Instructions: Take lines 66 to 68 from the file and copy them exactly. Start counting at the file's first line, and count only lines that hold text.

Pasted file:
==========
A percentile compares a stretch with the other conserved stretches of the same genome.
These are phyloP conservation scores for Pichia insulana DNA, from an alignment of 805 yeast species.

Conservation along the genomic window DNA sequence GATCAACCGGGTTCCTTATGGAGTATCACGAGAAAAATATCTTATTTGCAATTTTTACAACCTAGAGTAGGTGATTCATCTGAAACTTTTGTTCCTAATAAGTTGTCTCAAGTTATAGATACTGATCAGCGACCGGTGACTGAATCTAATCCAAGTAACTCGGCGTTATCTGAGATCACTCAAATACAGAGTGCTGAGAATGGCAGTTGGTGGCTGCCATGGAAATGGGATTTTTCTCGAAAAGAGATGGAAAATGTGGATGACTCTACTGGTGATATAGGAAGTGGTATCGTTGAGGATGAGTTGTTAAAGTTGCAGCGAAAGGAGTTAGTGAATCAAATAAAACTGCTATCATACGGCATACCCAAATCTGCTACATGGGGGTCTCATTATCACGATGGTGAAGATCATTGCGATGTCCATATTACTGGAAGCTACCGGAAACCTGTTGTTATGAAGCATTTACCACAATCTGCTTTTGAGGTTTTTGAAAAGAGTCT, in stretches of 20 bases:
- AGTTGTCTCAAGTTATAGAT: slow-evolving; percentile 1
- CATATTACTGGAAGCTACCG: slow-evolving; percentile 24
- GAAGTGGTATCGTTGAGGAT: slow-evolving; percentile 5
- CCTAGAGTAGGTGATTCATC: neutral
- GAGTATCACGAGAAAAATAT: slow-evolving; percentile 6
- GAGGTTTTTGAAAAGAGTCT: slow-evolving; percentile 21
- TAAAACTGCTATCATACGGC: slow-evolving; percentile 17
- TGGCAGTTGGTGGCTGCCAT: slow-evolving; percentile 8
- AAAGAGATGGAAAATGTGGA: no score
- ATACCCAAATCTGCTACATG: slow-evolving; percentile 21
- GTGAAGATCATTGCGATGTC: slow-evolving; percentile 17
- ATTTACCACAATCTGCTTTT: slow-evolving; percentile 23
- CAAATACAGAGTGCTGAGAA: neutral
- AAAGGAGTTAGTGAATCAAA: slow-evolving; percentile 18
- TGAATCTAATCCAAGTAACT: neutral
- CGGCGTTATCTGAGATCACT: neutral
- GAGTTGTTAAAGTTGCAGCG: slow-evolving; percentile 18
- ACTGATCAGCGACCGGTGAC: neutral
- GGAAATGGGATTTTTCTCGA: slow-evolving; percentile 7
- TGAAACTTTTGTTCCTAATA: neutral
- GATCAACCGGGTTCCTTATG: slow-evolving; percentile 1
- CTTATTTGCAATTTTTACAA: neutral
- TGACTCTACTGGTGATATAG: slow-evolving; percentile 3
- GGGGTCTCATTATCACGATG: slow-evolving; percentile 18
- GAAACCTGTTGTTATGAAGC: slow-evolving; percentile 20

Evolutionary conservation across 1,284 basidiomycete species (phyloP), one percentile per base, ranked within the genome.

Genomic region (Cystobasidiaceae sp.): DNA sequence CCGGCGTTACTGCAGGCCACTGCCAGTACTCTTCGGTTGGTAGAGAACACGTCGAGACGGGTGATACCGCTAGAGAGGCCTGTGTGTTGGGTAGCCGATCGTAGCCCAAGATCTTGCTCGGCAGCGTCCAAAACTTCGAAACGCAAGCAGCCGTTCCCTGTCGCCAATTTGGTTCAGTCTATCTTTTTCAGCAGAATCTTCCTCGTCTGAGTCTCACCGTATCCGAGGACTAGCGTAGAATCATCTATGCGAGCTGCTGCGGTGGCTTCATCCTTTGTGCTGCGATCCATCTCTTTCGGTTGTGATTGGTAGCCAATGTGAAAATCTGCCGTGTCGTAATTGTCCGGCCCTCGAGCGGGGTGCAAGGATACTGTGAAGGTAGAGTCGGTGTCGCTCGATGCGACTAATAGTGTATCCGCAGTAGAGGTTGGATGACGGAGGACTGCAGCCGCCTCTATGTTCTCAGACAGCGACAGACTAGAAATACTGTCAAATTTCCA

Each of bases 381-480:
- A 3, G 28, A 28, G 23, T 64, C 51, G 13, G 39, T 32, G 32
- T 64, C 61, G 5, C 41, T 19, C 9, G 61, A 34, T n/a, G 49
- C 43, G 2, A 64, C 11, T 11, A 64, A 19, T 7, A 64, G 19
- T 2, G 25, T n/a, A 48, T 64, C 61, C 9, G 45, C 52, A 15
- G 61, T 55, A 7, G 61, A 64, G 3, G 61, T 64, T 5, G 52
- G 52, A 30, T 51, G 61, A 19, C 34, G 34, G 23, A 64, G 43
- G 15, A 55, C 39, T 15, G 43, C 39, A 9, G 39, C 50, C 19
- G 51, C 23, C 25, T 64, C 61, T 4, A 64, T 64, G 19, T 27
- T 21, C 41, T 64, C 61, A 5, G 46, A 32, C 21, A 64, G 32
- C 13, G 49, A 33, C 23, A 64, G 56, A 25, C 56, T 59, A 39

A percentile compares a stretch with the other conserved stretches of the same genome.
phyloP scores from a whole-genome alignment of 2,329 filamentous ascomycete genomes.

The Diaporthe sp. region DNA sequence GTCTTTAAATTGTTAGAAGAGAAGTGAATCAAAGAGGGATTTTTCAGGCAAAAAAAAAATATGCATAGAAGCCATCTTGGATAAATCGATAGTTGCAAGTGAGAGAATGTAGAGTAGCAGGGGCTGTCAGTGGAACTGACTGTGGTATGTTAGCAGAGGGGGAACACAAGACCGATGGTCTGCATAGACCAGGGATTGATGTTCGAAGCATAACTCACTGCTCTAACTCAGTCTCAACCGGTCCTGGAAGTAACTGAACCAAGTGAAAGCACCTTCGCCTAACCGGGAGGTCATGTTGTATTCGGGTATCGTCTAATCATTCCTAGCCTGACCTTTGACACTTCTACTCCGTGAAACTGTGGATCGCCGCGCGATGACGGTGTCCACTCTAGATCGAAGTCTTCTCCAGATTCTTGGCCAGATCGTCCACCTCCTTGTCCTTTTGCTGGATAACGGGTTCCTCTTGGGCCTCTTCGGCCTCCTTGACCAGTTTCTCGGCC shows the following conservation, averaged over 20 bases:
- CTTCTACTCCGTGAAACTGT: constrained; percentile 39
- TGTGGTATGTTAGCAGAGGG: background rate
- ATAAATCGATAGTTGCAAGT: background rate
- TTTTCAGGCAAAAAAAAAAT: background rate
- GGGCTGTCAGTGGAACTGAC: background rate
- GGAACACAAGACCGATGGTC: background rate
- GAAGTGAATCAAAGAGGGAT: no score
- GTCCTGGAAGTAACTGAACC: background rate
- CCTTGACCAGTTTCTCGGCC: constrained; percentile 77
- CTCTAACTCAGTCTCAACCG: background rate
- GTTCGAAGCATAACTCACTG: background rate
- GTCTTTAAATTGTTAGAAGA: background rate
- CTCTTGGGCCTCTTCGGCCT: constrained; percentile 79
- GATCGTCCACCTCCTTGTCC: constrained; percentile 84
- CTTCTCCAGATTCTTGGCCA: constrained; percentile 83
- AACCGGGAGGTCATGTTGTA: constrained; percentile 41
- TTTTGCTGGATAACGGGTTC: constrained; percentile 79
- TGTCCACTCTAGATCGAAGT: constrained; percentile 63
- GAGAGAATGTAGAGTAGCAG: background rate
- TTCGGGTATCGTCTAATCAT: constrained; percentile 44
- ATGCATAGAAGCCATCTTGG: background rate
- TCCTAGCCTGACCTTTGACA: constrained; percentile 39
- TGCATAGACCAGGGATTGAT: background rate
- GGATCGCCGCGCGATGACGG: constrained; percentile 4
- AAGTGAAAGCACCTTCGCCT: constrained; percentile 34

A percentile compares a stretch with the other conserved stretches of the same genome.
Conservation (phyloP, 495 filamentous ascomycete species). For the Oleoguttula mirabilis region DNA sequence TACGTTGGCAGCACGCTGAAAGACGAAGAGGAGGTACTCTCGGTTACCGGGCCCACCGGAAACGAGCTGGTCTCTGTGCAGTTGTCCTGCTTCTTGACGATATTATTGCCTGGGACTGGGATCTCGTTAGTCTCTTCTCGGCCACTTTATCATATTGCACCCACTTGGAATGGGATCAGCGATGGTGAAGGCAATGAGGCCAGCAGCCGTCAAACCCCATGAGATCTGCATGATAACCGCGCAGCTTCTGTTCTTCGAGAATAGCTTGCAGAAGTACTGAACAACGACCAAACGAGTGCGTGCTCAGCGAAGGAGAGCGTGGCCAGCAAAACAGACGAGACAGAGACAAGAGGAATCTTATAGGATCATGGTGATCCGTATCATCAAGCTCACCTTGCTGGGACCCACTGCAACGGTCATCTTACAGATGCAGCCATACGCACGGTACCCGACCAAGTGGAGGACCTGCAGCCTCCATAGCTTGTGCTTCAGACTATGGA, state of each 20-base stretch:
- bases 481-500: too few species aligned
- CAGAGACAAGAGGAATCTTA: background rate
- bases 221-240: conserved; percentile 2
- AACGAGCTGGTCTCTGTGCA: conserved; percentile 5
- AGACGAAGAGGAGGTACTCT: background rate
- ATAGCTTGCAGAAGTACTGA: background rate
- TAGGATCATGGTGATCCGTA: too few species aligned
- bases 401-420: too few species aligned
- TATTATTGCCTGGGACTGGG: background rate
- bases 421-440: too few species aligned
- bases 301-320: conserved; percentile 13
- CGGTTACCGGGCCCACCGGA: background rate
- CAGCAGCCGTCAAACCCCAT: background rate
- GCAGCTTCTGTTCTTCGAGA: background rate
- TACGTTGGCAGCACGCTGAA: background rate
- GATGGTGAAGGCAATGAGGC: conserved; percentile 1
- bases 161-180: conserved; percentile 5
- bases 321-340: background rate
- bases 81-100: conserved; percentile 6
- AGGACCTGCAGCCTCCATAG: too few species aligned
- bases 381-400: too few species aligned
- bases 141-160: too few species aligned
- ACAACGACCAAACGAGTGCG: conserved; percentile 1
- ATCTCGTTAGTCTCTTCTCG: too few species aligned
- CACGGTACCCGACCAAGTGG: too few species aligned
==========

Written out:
- TCCTAGCCTGACCTTTGACA: constrained; percentile 39
- TGCATAGACCAGGGATTGAT: background rate
- GGATCGCCGCGCGATGACGG: constrained; percentile 4